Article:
Friends, I have been way behind in relating some important news in the 2019 ReLocavore season.
First, I am sure many of you know, but if you don’t, ReLocavore and The Mister relocated. We are now back in our native turf, Southern Wisconsin. Back with quality farm land, quality farmers and quality markets. So, we re-re-located. You’ll see a definite shift in my work. First, I have lots of built-in helpers. Second, my new house has white composite marble countertops (goodbye beautiful New Hampshire granite).
Second, I have not been posting the canning inventory for 2019. Let me catch you up…
37 pints Strawberry Jam (h/t Smother and The Mister)
Sam and I picked strawberries at Carrandale Farm in Oregon, WI on a hot, humid July 5.We pulled in 39.8 lbs. Cost was $2/lb for $78.44. I also had to buy jars for this goaround.
We netted 35 jars of jam from 28 cups of crushed berries, 21.5lbs of sugar, and 7 pouches of Certo pectin. I also added about a half cup of lemon juice to the recipe because the berries were very sweet.
When talking with my non-– CSA friends about joining a CSA, one of the first concerns that comes up is, “how do you eat all of those vegetables?”
My answer? We don’t.
Sure, we do eat a good portion of these vegetables, or else we wouldn’t have joined the CSA. But, honestly, there’s a lot of things that still will turn bad in the bottom of our refrigerator. Arugula and red lettuce are common culprits. We don’t sweat it, we have a compost pile. The food isn’t “going to waste”, we’re making fertilizer for next year’s garden.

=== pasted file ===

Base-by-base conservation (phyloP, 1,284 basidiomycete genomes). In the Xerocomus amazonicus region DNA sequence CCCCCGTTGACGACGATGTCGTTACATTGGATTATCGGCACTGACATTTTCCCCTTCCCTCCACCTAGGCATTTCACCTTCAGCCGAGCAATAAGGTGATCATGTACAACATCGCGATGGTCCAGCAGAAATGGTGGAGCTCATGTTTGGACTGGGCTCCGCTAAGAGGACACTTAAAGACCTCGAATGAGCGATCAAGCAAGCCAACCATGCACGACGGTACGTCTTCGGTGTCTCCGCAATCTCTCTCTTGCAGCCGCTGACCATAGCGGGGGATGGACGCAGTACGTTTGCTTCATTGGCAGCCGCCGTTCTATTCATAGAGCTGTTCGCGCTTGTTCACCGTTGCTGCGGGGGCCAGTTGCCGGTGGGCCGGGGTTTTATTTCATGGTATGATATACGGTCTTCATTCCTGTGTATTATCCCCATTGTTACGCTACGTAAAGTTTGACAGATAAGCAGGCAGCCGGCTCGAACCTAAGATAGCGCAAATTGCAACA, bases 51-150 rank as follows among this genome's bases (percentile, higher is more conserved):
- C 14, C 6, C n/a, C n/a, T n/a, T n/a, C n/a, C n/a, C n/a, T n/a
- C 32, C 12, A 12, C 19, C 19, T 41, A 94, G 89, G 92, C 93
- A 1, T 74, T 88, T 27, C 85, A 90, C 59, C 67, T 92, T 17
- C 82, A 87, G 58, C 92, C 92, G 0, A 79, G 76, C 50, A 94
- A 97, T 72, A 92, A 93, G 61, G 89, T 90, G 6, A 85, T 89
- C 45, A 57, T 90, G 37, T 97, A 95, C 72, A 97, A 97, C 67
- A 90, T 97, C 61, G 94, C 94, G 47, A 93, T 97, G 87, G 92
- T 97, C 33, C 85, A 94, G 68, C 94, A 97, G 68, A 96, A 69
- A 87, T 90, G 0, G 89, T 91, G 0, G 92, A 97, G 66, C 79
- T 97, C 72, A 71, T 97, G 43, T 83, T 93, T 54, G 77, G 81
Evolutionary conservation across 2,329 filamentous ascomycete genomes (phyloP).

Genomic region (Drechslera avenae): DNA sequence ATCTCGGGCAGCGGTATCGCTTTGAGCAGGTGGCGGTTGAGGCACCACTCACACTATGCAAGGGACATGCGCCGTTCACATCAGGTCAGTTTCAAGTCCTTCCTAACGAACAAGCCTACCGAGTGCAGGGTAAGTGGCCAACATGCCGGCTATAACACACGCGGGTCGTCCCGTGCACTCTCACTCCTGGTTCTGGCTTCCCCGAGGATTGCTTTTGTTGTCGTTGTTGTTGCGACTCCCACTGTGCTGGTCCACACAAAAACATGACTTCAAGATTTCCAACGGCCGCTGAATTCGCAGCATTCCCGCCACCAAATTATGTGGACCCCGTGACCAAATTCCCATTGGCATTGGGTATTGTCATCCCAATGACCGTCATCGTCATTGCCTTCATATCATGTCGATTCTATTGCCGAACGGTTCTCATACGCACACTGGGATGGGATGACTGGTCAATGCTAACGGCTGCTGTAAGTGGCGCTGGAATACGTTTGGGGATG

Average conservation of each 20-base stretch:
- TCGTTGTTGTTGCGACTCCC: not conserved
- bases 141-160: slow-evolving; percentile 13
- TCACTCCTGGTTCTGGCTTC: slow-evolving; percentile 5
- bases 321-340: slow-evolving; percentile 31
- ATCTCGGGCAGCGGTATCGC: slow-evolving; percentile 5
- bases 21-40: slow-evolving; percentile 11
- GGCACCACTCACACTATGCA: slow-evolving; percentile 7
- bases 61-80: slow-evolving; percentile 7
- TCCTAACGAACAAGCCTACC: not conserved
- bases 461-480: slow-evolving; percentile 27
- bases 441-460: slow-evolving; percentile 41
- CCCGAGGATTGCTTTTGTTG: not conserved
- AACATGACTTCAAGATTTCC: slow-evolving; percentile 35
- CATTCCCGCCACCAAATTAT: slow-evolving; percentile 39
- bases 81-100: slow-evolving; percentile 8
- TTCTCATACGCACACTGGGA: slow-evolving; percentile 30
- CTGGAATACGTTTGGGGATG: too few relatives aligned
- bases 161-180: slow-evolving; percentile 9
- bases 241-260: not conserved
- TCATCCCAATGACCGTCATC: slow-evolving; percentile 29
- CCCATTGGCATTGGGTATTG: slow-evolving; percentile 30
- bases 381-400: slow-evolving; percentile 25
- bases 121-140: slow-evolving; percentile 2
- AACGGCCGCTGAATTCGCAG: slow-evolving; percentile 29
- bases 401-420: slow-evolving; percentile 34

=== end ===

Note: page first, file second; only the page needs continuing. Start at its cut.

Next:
But only about 5% of our CSA box will go bad. That’s because I often anticipate foods that we might not eat, and I’ll either find a special recipe to use with that vegetable, like I did with the pesto and arugula. Alternatively, some of the foods we put away to eat in the winter. This week, we received a large head of broccoli. Broccoli is really easy to blanch and freeze, and we eat it all throughout the winter in different dishes like stirfry and garbage rice. I know that the value of that broccoli will be greater to me in November or March then it will be this week. So, into the freezer it goes.
Last, I know there’s some vegetables that we just don’t eat in our house. Eggplant is probably the best example. What I will do is leave the eggplant at the CSA pickup point. There’s often someone else there picking up their vegetables who might enjoy an eggplant which would otherwise just rot in my refrigerator. I also occasionally give away CSA vegetables to my friends and neighbors when we are really overwhelmed with too many vegetables.
So, when you look at these pictures and you think “how do you eat all of that?” We don’t. We have figured out how to cheat the CSA system so that we don’t have to eat all of those vegetables. But importantly we don’t let the vegetables go to waste.
I don’t hate cauliflower, but if don’t love it either. It seems to always be the leftovers from the crudités platter, or the bad cheese and cream soup, or mushy and over-cooked. So, this week it will be a challenge for us to eat an entire head. Our former CSA in Wisconsin didn’t grow cauliflower because it was too much of a hassle, and we didn’t get any in our box last year. So… I can roast it. What else?